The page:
To mimic cholesterol effect, we deliberately chose diffusion ratios ^{
2
} ranges from 2 to 4 instead of 10) in almost all experiments

**Particle evolution for r = 2 and no interactions
(Є = 0).**Evolution under non-homogeneous diffusion of 1,000 particles
(depicted in green) for 1000 time step. A square slow patch on the upper
left corner has a diffusion ratio of 2 and particles interaction is limited to
collision. This is the typical NHD simulations when, at equilibrium, there
will be twice more particles in the slow patch.

Click here for file

**Particle evolution for r = 2 and no interactions
(Є = 10000).**Evolution under non-homogeneous diffusion of 1,000
particles (depicted in green) for 1000 time step. A square slow patch on
the upper left corner has a diffusion ratio of 2 and particles interaction is
set to an intermediate level Є = 10000. For this important level of
interactions, clusters appear everywhere but they are always more
pronounced in the slow patch.

Click here for file

**Particle evolution for r = 10 and no interactions
(Є = 0).**Evolution under non-homogeneous diffusion of 1,000 particles
(depicted in green) for 500 time step. A square slow patch on the upper left
corner has a diffusion ratio of 10 and particles interaction is limited to
collision. The important amount of slowing allows for an important overconcentration
(that will ultimately be 10 fold).

Click here for file

**Particle evolution for r = 10 and no interactions
(Є = 10000).**Evolution under non-homogeneous diffusion of 1,000
particles (depicted in green) for 500 time step. A square slow patch on
the upper left corner has a diffusion ratio of 10 and particles interaction
strength is set to 10000. In this last experiment,the over-concentration
appears first on the border of the patch. The difference in the phase
transition is extremely more pronounced in the slow patch.

Click here for file

Diffusion Value Dependence Concentration ratio as a function of the ratio of diffusion for three interactions strength

**Diffusion value dependence.** Concentration ratio as a function of the ratio of diffusion for three interactions strength ** ε** = 0 (triangles),

These results first confirm the predictions for punctual particles. With the parameters tested and as shown on Figure

Conclusion

Cell membrane can display a wide variety of heterogeneity in its physical properties, viscosity and constituents composition. Our model describes the possible emergence of what we call a minimal membrane domain based on only one feature of the membrane, namely its local viscosity. We show that, everything else being equal, domain with high viscosity tends to gather statistically a larger proportion of the diffusive particles. Particles are not trapped within these domains but merely tend to spend more time in them. In addition, we show that the ratio of concentration of particles in and out domain is proportional to the square root of the inverse ratio of their local diffusion. As such, protein free membrane zones are seen as a product of high diffusivity and not from forbidding constraints – contrary to the hypothesis developed in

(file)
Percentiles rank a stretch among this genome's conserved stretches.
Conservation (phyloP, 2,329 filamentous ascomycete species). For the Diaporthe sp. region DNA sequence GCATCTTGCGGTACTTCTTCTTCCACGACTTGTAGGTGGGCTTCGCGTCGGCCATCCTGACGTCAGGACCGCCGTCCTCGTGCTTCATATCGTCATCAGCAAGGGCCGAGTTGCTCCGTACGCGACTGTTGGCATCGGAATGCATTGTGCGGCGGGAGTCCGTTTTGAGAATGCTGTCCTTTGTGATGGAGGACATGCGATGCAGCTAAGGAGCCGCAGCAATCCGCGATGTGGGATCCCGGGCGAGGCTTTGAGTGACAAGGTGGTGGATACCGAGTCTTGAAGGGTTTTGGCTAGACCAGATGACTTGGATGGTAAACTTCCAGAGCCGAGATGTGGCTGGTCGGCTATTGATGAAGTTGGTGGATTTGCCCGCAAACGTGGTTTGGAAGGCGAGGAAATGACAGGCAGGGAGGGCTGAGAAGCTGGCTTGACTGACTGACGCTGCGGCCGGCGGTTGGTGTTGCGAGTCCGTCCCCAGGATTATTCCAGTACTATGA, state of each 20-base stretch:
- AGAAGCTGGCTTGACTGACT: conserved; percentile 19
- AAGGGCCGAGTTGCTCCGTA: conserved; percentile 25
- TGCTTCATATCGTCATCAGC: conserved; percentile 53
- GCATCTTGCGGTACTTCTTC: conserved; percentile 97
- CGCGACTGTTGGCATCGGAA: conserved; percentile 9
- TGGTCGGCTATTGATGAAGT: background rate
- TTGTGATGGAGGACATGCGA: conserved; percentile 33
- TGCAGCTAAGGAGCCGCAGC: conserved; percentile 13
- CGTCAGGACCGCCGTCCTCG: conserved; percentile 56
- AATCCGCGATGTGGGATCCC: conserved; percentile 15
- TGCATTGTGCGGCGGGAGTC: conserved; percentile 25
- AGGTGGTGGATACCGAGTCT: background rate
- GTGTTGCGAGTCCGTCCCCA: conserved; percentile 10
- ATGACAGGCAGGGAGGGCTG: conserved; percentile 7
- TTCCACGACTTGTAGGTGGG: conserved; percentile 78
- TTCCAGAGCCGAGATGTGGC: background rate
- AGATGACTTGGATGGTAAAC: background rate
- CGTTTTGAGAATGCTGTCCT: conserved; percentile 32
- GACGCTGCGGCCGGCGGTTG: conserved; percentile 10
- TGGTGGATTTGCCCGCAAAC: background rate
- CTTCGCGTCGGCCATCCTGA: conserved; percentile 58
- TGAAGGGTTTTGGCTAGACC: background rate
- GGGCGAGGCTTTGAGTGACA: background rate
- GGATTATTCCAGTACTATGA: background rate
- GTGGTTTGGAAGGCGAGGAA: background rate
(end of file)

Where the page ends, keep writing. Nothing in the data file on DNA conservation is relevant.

Moreover, while this model is fairly general, we emphasize the particular role of cholesterol. Cholesterol is ubiquitous in cell membranes and its influence on membrane diffusion has been well documented. Therefore, it is not surprising, from our point of view, that cholesterol has been found in higher quantity in virtually all microdomains exhibited so far. For many authors, its presence even characteries membrane domains

Looking for experimental results, authors have reported the impact of temperature and cholesterol depletion on membrane heterogeneities. Cholesterol removal should decrease the colocalization of membrane components as in

Important diffusion variation leads not only to a quantitative particles concentration variation but also to a qualitative variation. Protein interactions alter significantly the particles concentration landscape when combined with NHD. We show that cluster of particles are more stable in slower zones and appear for lower values of interactions. Our model predicts that domains of slow diffusion will alter affinity interactions. That is, for example oligomerization will happen preferentially inside these domains. This latter prediction has been observed on model membrane where modifications of the cholesterol content trigger oligomerization

Competing interest

The authors declare that they have no competing interests.

Authors’ contributions

HAS designed the study, performed the simulations, analyzed the simulation data and drafted the manuscript. AC and GB conceived the study, analyzed the data and drafted the manuscript. All authors read and approved the final manuscript.

Acknowledgment

This work has been partly supported by the Institut of Complex System of Rhones-Alphes (IXXI).